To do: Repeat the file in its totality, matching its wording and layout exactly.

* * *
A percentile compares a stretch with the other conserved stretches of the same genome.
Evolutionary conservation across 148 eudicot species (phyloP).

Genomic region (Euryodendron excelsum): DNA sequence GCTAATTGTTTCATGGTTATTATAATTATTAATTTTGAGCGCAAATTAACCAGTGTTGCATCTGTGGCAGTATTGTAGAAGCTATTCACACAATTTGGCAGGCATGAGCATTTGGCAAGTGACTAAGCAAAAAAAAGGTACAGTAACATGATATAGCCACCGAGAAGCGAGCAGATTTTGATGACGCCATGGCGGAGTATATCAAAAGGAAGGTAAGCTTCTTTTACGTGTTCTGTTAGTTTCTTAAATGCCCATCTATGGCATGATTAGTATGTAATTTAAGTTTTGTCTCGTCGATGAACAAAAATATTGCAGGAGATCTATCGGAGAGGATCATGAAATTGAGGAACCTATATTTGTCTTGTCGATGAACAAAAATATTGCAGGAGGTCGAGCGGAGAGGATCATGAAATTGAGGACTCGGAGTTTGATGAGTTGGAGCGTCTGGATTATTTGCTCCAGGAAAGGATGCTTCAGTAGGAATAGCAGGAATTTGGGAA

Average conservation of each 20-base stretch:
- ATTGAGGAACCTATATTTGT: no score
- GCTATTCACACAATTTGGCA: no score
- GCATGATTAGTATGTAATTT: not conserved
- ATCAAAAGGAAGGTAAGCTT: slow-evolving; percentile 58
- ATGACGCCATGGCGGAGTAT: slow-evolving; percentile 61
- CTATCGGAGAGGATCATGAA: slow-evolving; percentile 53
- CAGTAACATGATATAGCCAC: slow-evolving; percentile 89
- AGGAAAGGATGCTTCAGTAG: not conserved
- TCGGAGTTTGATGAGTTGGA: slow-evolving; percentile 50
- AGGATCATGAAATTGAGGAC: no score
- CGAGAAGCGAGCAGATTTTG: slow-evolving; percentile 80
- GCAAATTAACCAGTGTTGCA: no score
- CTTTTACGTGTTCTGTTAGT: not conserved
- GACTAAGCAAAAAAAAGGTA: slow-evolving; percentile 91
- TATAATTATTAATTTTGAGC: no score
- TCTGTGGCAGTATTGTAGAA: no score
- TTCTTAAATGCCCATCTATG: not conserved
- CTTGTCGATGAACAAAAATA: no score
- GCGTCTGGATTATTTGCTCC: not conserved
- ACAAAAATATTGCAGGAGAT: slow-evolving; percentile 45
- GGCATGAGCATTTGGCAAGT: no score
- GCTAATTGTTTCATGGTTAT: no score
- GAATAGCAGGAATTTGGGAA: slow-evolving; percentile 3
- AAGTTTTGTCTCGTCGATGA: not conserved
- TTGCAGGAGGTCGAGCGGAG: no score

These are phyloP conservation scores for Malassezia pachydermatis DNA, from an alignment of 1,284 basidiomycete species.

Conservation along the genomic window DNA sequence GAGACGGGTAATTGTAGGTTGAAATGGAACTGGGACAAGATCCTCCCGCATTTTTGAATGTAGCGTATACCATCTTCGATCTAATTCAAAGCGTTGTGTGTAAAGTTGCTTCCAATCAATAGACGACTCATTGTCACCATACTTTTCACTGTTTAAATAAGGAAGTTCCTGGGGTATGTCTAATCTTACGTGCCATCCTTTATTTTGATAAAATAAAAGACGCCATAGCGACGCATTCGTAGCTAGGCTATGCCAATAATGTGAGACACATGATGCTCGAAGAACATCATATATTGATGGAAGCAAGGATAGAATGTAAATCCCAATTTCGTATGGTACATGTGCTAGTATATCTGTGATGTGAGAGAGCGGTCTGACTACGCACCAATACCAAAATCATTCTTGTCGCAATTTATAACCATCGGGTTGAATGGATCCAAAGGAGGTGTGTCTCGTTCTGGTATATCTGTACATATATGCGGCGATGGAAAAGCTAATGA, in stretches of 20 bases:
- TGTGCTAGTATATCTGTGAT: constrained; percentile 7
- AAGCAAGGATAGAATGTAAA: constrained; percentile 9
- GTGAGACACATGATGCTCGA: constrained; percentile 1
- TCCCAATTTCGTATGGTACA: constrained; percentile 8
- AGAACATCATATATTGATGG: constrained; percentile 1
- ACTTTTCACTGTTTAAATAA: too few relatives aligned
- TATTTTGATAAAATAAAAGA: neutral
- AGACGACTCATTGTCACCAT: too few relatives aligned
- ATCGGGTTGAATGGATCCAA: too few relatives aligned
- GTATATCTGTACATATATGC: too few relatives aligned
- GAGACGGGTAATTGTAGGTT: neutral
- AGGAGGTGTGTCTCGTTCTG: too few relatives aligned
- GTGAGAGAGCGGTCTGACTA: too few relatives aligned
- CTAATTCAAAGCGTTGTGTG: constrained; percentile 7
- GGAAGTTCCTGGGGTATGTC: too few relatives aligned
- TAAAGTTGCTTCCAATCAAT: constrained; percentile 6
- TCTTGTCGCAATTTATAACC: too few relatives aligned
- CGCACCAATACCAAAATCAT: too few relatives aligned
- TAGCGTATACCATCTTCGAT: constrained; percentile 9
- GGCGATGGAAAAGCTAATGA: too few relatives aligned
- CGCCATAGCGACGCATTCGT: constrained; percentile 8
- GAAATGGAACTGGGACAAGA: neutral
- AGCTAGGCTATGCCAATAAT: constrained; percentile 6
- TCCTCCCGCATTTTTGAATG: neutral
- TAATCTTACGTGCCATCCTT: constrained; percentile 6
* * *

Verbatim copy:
A percentile compares a stretch with the other conserved stretches of the same genome.
Evolutionary conservation across 148 eudicot species (phyloP).

Genomic region (Euryodendron excelsum): DNA sequence GCTAATTGTTTCATGGTTATTATAATTATTAATTTTGAGCGCAAATTAACCAGTGTTGCATCTGTGGCAGTATTGTAGAAGCTATTCACACAATTTGGCAGGCATGAGCATTTGGCAAGTGACTAAGCAAAAAAAAGGTACAGTAACATGATATAGCCACCGAGAAGCGAGCAGATTTTGATGACGCCATGGCGGAGTATATCAAAAGGAAGGTAAGCTTCTTTTACGTGTTCTGTTAGTTTCTTAAATGCCCATCTATGGCATGATTAGTATGTAATTTAAGTTTTGTCTCGTCGATGAACAAAAATATTGCAGGAGATCTATCGGAGAGGATCATGAAATTGAGGAACCTATATTTGTCTTGTCGATGAACAAAAATATTGCAGGAGGTCGAGCGGAGAGGATCATGAAATTGAGGACTCGGAGTTTGATGAGTTGGAGCGTCTGGATTATTTGCTCCAGGAAAGGATGCTTCAGTAGGAATAGCAGGAATTTGGGAA

Average conservation of each 20-base stretch:
- ATTGAGGAACCTATATTTGT: no score
- GCTATTCACACAATTTGGCA: no score
- GCATGATTAGTATGTAATTT: not conserved
- ATCAAAAGGAAGGTAAGCTT: slow-evolving; percentile 58
- ATGACGCCATGGCGGAGTAT: slow-evolving; percentile 61
- CTATCGGAGAGGATCATGAA: slow-evolving; percentile 53
- CAGTAACATGATATAGCCAC: slow-evolving; percentile 89
- AGGAAAGGATGCTTCAGTAG: not conserved
- TCGGAGTTTGATGAGTTGGA: slow-evolving; percentile 50
- AGGATCATGAAATTGAGGAC: no score
- CGAGAAGCGAGCAGATTTTG: slow-evolving; percentile 80
- GCAAATTAACCAGTGTTGCA: no score
- CTTTTACGTGTTCTGTTAGT: not conserved
- GACTAAGCAAAAAAAAGGTA: slow-evolving; percentile 91
- TATAATTATTAATTTTGAGC: no score
- TCTGTGGCAGTATTGTAGAA: no score
- TTCTTAAATGCCCATCTATG: not conserved
- CTTGTCGATGAACAAAAATA: no score
- GCGTCTGGATTATTTGCTCC: not conserved
- ACAAAAATATTGCAGGAGAT: slow-evolving; percentile 45
- GGCATGAGCATTTGGCAAGT: no score
- GCTAATTGTTTCATGGTTAT: no score
- GAATAGCAGGAATTTGGGAA: slow-evolving; percentile 3
- AAGTTTTGTCTCGTCGATGA: not conserved
- TTGCAGGAGGTCGAGCGGAG: no score

These are phyloP conservation scores for Malassezia pachydermatis DNA, from an alignment of 1,284 basidiomycete species.

Conservation along the genomic window DNA sequence GAGACGGGTAATTGTAGGTTGAAATGGAACTGGGACAAGATCCTCCCGCATTTTTGAATGTAGCGTATACCATCTTCGATCTAATTCAAAGCGTTGTGTGTAAAGTTGCTTCCAATCAATAGACGACTCATTGTCACCATACTTTTCACTGTTTAAATAAGGAAGTTCCTGGGGTATGTCTAATCTTACGTGCCATCCTTTATTTTGATAAAATAAAAGACGCCATAGCGACGCATTCGTAGCTAGGCTATGCCAATAATGTGAGACACATGATGCTCGAAGAACATCATATATTGATGGAAGCAAGGATAGAATGTAAATCCCAATTTCGTATGGTACATGTGCTAGTATATCTGTGATGTGAGAGAGCGGTCTGACTACGCACCAATACCAAAATCATTCTTGTCGCAATTTATAACCATCGGGTTGAATGGATCCAAAGGAGGTGTGTCTCGTTCTGGTATATCTGTACATATATGCGGCGATGGAAAAGCTAATGA, in stretches of 20 bases:
- TGTGCTAGTATATCTGTGAT: constrained; percentile 7
- AAGCAAGGATAGAATGTAAA: constrained; percentile 9
- GTGAGACACATGATGCTCGA: constrained; percentile 1
- TCCCAATTTCGTATGGTACA: constrained; percentile 8
- AGAACATCATATATTGATGG: constrained; percentile 1
- ACTTTTCACTGTTTAAATAA: too few relatives aligned
- TATTTTGATAAAATAAAAGA: neutral
- AGACGACTCATTGTCACCAT: too few relatives aligned
- ATCGGGTTGAATGGATCCAA: too few relatives aligned
- GTATATCTGTACATATATGC: too few relatives aligned
- GAGACGGGTAATTGTAGGTT: neutral
- AGGAGGTGTGTCTCGTTCTG: too few relatives aligned
- GTGAGAGAGCGGTCTGACTA: too few relatives aligned
- CTAATTCAAAGCGTTGTGTG: constrained; percentile 7
- GGAAGTTCCTGGGGTATGTC: too few relatives aligned
- TAAAGTTGCTTCCAATCAAT: constrained; percentile 6
- TCTTGTCGCAATTTATAACC: too few relatives aligned
- CGCACCAATACCAAAATCAT: too few relatives aligned
- TAGCGTATACCATCTTCGAT: constrained; percentile 9
- GGCGATGGAAAAGCTAATGA: too few relatives aligned
- CGCCATAGCGACGCATTCGT: constrained; percentile 8
- GAAATGGAACTGGGACAAGA: neutral
- AGCTAGGCTATGCCAATAAT: constrained; percentile 6
- TCCTCCCGCATTTTTGAATG: neutral
- TAATCTTACGTGCCATCCTT: constrained; percentile 6